Those of you who have been reading the blog for years know that I don’t claim to be an expert on all things backpacking related, but I am a profoundly appreciative connoisseur of one thing: the hour-long, deeply satisfying, self indulgent, trail-side break. There is nothing I enjoy more!
Like most things, you will get a better experience if you put some thought into it. Here’s what I look for:
~ A Great Spot. I even go as far as doing a satellite map reconnaissance for places weeks before I hit the trailhead. Here are the key ingredients: a flat area with a view, some shade, some water, a sunny area so I can recharge batteries with my solar panel, and the right distance from my last stop (and my next one). A perfect example is this spot on the way to Donohue Pass. If you needs some ideas, check this out.
~ Re-Hydrate. I carry a bladder, so I do much of my drinking while I’m walking. When I take a break I’ll often break out the drink powder and mix up a Nalgene bottle’s worth of something flavored. This is also how I get my caffeine on the trail, since I don’t drink coffee.
~ Some Snacks. If you aren’t snacking during your breaks there is probably something wrong. Most likely you are dehydrated or you are suffering a mild (if there are no other symptoms) case of altitude sickness. Or you brought the wrong food. So many people decide that they are going to “eat healthy” on the trail and bring food that they end up not eating. (Thus, the overflowing hikers barrels at Muir Trail Ranch.) I once carried sweets for breaks, but I no longer do so. After years of trial and error I have gone full circle and tend to eat during a break what I did thirty years ago: GORP (the simple, unimproved version of “good old raisins and peanuts”). Snacks provide energy, are a wonderful treat, and often lead to that most decadent element of a break…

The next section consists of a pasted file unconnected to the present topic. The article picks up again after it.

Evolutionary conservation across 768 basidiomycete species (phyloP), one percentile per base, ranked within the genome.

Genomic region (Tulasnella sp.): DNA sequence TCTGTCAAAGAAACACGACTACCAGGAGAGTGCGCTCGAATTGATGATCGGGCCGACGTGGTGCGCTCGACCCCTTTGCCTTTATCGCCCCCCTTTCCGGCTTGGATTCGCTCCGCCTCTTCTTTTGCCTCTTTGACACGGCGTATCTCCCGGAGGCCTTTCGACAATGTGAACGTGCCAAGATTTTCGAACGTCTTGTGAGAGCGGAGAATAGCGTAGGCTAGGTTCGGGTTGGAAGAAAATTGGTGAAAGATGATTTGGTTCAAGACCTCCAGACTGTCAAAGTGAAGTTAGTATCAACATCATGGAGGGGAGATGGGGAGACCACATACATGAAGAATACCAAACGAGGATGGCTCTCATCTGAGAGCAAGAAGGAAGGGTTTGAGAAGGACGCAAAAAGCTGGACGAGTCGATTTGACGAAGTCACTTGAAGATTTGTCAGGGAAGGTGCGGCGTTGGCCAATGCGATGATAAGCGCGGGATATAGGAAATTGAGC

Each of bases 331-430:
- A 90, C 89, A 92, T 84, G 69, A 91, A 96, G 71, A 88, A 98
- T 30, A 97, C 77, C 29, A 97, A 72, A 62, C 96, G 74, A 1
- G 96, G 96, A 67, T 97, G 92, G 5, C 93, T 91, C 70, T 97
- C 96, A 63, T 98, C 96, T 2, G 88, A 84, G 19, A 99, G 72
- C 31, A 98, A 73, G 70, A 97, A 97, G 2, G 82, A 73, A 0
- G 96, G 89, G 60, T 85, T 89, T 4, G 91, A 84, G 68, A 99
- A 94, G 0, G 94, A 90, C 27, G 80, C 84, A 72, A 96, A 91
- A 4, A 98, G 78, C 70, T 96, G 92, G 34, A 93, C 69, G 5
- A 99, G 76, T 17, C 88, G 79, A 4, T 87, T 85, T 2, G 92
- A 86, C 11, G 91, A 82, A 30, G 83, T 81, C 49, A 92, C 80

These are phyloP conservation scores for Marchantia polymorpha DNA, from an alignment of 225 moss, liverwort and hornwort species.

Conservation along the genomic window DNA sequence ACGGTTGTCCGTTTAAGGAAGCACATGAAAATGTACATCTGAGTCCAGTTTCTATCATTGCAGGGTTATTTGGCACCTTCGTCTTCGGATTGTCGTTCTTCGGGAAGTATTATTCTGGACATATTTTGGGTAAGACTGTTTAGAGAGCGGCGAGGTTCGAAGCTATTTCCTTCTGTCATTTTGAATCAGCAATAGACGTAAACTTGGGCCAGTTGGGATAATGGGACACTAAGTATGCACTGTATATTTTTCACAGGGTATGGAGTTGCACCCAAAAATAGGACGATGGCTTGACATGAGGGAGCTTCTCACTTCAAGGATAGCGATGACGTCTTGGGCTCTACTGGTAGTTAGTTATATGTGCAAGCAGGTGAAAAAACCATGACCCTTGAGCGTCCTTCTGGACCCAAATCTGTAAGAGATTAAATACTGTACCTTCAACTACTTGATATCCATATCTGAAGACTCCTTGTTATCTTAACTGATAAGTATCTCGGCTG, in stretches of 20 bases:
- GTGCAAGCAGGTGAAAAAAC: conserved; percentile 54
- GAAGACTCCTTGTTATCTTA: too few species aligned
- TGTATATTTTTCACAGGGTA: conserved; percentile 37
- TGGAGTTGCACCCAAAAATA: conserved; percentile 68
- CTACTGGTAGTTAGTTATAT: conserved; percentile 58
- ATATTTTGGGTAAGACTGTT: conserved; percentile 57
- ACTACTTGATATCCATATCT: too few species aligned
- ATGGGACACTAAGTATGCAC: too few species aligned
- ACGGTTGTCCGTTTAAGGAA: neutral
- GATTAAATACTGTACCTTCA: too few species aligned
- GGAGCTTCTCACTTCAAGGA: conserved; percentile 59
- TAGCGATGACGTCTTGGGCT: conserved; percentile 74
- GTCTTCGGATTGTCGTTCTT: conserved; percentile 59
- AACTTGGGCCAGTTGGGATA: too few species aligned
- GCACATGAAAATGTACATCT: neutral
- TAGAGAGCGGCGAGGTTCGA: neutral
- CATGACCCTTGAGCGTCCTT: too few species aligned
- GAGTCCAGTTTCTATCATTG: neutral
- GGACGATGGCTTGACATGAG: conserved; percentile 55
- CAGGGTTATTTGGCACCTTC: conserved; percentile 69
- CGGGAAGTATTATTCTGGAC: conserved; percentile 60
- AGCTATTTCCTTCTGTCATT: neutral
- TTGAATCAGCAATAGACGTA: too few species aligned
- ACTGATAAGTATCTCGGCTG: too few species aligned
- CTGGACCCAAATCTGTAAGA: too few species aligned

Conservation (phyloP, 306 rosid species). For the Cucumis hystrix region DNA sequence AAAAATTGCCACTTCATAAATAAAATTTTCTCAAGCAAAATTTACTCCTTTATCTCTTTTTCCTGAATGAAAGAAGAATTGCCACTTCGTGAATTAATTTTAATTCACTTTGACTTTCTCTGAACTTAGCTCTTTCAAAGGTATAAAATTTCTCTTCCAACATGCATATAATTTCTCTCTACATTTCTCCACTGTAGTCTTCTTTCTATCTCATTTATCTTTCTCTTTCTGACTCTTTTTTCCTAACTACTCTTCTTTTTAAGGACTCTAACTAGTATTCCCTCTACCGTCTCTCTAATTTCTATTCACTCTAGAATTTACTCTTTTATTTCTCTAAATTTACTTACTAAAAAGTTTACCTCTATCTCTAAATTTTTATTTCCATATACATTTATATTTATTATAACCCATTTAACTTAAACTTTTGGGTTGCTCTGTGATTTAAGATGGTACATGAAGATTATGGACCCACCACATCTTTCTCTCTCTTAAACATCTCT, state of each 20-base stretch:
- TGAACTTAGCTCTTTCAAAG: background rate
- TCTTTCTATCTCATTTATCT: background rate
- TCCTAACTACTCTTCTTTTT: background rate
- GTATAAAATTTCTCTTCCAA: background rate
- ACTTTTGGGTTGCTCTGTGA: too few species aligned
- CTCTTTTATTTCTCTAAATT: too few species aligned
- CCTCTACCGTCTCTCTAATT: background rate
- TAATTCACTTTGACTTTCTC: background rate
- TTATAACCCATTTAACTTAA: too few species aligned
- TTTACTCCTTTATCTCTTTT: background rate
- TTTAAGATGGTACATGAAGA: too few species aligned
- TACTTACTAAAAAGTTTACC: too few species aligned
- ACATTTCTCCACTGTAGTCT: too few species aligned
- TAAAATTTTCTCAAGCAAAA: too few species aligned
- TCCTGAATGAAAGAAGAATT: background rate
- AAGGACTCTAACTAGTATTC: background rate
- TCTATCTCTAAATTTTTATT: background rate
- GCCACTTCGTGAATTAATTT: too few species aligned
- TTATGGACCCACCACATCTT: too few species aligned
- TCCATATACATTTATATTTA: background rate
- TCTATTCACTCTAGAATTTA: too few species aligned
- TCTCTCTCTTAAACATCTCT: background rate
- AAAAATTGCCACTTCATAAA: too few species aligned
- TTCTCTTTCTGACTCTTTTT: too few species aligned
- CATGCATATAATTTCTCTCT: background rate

~ A Nap. I’ve experienced some of the best parts of the Sierra Nevada with my eyes closed — just like a lizard on a rock. I even carry the fleece vest I wear around the campsite near the top of my pack so I can use it as a field-expedient pillow.
~ Knock Off Some Chores. Sure, it’s a break, but you do need to get a few things done. I’ll often purify water, slip off my boots and rub my feet (or soak them), make an entry into my journal and write some notes on the map, take some photos, do a navigation and “day’s progress” check, put some layers on or take them off, do some stretching (especially of my Achilles tendons), and check on any nagging injuries, like strains, scrapes or blisters. I’ll also do a map reconnaissance of the way ahead.
If you are going to thru-hike the JMT you are going to do some goal-setting. There are a certain number of miles you need to cover each day. That said, part of your planning should be to spend at least a little (and if you can afford it, more than a little) time just relaxing and enjoying where you are. There is no better way to do that than with a good break!
Good hiking, Ray